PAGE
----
French Exit by Patrick DeWitt review – eccentric pleasures

A dysfunctional mother-son duo flee to Paris in a dazzling tragicomedy from the author of The Sisters Brothers

Patrick deWitt likes to send his characters on quests: a contract killing in his picaresque gold-rush western The Sisters Brothers, shortlisted for the 2011 Man Booker prize and now adapted as a film; a coming-of-age ramble around a folkloric 19th-century Europe in 2015’s Undermajordomo Minor. His fourth novel propels a pampered, dysfunctional mother-and-son duo from New York to Paris, there to burn through the dregs of their considerable fortune.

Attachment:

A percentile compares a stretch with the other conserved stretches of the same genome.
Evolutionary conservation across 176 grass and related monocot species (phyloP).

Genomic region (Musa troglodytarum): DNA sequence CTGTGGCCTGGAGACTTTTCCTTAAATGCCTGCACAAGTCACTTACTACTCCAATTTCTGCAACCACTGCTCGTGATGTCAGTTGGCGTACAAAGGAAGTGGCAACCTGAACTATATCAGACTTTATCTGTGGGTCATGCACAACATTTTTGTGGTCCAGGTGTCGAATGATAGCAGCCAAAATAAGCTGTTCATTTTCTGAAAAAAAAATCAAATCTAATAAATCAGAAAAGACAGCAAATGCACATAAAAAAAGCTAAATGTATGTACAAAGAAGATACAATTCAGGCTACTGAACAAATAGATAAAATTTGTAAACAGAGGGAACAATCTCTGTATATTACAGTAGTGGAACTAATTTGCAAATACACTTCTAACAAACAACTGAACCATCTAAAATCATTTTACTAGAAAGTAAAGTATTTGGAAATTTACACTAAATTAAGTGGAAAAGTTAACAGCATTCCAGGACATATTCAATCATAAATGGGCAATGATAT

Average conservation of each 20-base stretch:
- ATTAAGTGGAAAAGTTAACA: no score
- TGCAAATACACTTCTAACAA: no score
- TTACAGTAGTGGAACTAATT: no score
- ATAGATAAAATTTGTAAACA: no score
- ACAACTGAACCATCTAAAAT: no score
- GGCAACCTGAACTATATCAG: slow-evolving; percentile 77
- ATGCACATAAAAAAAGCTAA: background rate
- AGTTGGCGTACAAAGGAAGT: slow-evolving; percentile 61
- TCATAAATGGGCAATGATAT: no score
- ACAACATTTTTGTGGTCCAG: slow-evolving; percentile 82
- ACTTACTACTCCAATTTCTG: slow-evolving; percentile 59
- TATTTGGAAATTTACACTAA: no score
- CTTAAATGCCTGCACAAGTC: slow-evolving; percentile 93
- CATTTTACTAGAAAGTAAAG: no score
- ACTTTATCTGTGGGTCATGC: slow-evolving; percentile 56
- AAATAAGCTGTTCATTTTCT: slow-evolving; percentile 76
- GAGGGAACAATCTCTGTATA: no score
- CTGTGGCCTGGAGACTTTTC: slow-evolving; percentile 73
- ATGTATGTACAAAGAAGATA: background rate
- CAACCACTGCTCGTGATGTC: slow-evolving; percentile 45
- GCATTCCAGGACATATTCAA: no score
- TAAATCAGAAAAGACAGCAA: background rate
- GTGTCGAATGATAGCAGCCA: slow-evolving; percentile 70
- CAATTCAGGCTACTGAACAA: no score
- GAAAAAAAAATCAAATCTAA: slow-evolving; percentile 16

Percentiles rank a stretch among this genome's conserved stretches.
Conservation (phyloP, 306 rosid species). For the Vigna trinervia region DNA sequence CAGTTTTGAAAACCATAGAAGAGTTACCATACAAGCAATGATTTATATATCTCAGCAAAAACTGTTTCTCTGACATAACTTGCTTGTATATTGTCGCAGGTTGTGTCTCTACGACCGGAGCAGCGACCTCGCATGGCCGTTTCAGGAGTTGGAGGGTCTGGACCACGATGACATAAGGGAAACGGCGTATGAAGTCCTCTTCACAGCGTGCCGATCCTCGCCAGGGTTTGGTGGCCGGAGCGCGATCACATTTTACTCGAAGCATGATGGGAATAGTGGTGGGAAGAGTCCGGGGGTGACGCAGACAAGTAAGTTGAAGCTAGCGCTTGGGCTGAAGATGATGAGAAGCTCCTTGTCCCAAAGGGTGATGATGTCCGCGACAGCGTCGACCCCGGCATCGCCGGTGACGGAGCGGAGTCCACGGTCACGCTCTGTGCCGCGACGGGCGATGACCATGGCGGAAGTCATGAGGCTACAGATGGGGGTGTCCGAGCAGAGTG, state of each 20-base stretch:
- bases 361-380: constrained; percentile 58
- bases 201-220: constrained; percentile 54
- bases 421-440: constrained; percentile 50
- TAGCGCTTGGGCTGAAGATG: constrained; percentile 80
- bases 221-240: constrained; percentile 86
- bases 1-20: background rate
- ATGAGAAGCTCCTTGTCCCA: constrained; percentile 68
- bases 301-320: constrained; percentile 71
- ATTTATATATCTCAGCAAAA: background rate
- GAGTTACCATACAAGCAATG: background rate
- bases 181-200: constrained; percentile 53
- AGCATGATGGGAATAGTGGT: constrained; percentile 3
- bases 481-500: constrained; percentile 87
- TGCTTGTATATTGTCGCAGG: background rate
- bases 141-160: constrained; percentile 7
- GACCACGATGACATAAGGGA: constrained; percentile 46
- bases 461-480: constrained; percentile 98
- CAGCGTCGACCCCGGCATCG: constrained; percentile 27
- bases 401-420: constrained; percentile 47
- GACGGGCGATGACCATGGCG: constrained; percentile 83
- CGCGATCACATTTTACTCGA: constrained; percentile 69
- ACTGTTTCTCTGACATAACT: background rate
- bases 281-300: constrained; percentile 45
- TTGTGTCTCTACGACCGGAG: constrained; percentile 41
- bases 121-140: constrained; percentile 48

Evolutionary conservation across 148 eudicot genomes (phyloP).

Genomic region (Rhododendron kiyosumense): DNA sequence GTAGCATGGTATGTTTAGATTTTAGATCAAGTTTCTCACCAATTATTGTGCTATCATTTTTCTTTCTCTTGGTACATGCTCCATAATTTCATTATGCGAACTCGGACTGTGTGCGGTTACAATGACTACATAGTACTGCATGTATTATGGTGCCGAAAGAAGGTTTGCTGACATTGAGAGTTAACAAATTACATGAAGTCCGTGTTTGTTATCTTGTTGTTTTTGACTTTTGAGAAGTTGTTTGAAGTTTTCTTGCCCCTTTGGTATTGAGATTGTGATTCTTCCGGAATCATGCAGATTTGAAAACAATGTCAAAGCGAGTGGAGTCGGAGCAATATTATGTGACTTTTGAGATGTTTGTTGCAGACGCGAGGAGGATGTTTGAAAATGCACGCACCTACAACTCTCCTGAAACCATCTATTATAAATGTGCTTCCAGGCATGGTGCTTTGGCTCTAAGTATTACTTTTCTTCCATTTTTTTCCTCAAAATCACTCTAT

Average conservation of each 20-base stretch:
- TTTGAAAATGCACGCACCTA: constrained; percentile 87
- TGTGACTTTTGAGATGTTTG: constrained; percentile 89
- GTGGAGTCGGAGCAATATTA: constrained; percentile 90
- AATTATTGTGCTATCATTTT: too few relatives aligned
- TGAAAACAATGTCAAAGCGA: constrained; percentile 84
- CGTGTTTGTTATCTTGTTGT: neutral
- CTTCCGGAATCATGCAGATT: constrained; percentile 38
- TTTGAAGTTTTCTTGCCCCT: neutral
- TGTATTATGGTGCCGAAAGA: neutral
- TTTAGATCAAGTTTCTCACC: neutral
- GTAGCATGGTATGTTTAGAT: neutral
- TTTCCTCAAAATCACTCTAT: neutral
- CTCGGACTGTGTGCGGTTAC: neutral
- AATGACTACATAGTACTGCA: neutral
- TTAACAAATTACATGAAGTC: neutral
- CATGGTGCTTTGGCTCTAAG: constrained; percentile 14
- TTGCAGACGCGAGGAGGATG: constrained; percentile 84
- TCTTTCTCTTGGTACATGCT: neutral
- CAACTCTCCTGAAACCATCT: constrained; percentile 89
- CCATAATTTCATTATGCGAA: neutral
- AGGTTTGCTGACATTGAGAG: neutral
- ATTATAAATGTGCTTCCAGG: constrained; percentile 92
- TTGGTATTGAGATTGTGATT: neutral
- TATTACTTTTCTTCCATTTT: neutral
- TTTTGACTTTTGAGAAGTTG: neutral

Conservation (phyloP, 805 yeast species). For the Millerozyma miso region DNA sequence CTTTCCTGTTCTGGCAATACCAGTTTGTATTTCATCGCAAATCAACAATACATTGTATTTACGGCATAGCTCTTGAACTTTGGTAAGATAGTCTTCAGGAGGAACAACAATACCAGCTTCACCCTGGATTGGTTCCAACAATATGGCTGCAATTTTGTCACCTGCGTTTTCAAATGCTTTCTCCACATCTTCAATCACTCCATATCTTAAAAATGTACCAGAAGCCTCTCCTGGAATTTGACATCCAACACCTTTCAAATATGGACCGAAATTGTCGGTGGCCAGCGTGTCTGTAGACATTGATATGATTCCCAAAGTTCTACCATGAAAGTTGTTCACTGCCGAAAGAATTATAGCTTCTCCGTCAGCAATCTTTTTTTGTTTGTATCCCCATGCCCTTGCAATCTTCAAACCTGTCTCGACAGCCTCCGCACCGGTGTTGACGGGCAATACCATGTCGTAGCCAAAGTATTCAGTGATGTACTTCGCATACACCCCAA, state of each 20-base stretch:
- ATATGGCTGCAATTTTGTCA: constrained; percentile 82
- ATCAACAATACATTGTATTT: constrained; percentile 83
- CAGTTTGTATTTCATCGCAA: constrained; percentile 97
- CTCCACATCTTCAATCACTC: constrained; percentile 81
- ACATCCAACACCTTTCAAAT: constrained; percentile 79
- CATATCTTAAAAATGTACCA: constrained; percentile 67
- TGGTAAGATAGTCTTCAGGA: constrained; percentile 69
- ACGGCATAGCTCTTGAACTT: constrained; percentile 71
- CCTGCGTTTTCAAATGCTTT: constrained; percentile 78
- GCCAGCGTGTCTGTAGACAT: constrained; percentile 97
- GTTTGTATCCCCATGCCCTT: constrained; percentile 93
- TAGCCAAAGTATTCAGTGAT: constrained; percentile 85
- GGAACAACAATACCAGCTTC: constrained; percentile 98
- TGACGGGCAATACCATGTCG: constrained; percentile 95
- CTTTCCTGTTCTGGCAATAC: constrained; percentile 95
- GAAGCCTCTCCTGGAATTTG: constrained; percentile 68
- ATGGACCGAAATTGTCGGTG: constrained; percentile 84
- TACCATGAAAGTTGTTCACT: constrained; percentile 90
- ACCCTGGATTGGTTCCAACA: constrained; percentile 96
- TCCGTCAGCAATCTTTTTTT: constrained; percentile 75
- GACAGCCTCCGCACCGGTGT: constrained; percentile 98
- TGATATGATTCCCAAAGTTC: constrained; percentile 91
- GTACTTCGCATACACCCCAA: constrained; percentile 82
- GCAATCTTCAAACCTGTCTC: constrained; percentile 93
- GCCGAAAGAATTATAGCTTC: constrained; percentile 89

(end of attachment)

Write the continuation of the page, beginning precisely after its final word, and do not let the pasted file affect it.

“My plan was to die before the money ran out,” says 65-year-old Frances, whose beauty and eccentricity have enthralled Manhattan for decades – most notably when she found her husband dead in bed and went skiing rather than calling an ambulance. “But I kept and keep not dying, and here I am.” A friend has a vacant Paris apartment; so off ...